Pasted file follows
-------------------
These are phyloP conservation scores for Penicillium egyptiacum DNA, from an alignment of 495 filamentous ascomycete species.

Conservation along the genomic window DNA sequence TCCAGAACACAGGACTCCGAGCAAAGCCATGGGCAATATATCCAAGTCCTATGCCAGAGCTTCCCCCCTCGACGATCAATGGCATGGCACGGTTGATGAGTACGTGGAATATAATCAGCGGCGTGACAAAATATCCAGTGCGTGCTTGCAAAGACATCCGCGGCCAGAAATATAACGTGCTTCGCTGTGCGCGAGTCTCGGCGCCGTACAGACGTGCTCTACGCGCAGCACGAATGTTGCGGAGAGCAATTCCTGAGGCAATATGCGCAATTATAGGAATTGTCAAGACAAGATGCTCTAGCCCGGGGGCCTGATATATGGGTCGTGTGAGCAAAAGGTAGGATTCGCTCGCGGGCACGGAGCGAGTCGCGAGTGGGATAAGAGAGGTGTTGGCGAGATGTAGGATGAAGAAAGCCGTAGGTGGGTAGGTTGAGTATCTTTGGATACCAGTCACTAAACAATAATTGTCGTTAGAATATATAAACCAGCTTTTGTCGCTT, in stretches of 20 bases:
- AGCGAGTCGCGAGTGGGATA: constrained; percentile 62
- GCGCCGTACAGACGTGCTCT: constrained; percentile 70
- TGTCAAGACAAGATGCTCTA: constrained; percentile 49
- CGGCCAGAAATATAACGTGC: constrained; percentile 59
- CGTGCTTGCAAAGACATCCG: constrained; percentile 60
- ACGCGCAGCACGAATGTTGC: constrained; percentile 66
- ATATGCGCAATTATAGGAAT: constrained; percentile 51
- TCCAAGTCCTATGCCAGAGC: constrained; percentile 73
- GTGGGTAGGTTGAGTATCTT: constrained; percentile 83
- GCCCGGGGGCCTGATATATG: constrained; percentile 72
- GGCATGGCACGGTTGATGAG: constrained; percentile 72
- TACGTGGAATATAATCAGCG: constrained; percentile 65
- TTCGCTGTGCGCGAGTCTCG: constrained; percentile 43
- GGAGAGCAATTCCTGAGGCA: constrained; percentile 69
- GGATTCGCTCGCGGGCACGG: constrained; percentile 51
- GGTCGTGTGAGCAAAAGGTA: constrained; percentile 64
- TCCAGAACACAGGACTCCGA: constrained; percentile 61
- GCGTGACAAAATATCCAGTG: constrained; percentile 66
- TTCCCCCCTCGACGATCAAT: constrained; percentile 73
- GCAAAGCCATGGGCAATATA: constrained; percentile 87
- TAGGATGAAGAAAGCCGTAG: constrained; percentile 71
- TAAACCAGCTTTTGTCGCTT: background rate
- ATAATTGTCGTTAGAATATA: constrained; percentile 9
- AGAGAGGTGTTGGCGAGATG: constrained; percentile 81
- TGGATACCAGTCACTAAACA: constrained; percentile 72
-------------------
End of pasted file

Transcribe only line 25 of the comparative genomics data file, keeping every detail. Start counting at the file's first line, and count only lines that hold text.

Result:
- ATAATTGTCGTTAGAATATA: constrained; percentile 9